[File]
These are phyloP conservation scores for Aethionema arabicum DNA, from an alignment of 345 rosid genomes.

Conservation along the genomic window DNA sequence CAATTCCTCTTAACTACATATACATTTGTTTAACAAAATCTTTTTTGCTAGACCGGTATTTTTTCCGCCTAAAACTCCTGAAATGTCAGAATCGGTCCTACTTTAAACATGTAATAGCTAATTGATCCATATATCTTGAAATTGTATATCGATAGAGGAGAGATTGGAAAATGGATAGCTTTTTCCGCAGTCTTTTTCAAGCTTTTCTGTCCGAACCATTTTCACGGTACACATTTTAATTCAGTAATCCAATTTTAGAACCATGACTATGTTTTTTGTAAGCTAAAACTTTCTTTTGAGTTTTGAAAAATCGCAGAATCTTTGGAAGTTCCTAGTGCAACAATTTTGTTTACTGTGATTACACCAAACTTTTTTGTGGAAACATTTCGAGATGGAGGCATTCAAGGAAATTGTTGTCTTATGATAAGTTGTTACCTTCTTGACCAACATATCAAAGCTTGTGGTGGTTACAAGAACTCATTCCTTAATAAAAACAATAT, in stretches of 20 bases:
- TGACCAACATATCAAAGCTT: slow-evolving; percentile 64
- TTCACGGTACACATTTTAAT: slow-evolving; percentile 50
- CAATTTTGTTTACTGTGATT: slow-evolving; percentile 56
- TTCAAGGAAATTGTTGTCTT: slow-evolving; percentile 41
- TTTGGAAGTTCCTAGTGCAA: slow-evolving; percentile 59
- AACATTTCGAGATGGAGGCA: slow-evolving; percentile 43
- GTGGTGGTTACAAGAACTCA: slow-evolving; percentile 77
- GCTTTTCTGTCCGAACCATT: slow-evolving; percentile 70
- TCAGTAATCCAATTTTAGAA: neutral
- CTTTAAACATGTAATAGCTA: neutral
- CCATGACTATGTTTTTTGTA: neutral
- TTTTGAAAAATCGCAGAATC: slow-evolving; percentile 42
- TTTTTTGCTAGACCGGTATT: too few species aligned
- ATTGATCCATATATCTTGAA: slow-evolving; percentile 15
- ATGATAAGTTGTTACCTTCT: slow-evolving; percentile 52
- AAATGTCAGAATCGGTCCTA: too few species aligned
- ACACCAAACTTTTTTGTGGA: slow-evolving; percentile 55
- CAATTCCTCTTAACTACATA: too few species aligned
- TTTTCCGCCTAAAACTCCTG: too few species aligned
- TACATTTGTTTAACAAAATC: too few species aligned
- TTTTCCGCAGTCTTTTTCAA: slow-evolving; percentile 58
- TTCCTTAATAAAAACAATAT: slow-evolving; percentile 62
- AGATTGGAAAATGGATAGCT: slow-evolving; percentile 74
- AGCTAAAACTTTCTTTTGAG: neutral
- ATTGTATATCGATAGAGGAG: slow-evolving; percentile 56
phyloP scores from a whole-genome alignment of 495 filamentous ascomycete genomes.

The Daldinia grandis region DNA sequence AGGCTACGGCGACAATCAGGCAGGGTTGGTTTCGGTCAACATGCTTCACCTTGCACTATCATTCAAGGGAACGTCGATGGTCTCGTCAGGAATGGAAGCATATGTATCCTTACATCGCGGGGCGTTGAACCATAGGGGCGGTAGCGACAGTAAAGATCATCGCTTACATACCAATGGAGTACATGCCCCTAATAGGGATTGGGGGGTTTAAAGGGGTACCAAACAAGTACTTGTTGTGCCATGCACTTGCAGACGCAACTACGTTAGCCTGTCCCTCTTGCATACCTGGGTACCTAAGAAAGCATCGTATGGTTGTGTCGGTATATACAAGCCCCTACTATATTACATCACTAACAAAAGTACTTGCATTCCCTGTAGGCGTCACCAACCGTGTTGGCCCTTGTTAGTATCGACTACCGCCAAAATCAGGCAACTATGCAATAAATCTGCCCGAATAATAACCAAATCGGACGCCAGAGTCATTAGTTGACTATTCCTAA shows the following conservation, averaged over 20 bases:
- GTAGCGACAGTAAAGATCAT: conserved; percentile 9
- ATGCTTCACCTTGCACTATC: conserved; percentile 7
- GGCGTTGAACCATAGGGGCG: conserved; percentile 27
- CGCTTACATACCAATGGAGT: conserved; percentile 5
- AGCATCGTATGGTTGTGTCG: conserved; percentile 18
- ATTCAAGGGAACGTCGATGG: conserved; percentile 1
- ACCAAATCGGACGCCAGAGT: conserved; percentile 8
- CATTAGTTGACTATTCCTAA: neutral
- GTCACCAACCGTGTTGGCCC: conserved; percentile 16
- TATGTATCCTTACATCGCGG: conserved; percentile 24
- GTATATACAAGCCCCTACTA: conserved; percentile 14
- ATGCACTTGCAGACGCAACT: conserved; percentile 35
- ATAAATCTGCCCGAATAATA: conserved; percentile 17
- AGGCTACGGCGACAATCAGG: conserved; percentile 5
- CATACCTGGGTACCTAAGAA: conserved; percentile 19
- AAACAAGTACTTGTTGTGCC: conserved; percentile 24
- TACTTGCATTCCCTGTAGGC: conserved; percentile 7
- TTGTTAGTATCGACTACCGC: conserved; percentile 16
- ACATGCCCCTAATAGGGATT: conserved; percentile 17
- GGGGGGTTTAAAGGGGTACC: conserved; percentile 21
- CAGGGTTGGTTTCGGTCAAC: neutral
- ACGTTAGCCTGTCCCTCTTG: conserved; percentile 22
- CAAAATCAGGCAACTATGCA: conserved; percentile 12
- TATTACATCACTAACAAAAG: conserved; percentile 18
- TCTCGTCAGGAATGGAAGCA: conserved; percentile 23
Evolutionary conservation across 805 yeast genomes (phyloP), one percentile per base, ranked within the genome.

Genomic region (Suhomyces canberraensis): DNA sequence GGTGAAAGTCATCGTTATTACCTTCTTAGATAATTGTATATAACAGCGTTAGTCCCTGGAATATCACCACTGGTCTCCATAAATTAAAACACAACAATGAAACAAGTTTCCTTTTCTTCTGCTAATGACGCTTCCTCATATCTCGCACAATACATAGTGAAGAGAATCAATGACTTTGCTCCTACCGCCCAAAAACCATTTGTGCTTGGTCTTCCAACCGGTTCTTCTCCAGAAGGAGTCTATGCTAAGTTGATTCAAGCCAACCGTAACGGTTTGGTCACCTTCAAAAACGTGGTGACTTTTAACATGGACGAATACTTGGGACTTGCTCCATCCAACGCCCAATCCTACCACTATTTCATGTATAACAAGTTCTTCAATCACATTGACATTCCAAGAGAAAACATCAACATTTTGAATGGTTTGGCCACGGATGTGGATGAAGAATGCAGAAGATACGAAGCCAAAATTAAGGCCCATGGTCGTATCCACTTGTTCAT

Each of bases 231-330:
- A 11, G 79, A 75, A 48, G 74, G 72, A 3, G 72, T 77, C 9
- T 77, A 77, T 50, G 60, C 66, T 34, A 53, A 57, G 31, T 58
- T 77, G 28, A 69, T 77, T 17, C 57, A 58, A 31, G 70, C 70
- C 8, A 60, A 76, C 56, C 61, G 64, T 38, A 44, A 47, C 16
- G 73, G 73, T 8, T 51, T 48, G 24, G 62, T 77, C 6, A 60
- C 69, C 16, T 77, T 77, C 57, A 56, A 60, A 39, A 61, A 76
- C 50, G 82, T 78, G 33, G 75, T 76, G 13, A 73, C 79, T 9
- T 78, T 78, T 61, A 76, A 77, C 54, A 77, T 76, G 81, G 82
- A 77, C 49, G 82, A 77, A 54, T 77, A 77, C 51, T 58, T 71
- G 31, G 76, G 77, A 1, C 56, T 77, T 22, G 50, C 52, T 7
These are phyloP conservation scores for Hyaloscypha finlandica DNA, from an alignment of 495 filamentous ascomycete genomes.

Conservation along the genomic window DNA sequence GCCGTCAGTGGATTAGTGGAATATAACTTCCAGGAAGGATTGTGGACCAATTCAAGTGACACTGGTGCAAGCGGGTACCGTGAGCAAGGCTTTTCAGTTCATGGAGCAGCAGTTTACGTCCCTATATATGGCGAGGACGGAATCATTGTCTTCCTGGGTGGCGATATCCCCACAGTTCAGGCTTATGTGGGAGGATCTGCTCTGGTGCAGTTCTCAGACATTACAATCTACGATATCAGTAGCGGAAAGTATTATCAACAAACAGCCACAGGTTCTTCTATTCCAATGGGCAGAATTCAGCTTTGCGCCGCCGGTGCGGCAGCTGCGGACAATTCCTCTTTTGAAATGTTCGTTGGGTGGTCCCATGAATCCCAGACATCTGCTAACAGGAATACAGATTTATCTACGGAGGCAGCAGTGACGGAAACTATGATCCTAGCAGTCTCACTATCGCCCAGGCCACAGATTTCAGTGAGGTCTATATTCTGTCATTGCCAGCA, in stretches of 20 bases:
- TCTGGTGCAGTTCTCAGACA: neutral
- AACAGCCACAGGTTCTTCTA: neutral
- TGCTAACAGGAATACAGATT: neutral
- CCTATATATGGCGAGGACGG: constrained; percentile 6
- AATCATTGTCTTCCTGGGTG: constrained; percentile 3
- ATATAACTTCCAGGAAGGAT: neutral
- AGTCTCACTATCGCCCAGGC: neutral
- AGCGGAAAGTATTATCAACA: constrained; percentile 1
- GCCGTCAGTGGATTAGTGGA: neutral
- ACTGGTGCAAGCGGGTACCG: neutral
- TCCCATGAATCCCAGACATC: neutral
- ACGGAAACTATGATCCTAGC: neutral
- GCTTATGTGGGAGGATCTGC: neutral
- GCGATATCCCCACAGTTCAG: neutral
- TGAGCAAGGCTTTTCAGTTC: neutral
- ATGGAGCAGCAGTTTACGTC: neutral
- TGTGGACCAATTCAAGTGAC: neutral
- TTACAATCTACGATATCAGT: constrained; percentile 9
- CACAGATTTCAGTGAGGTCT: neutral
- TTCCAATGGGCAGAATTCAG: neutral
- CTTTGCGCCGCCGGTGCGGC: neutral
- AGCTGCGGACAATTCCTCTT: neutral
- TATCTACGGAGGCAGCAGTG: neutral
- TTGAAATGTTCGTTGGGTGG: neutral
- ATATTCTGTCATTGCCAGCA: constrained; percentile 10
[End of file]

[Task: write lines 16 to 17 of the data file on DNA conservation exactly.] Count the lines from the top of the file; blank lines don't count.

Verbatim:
- ATTGATCCATATATCTTGAA: slow-evolving; percentile 15
- ATGATAAGTTGTTACCTTCT: slow-evolving; percentile 52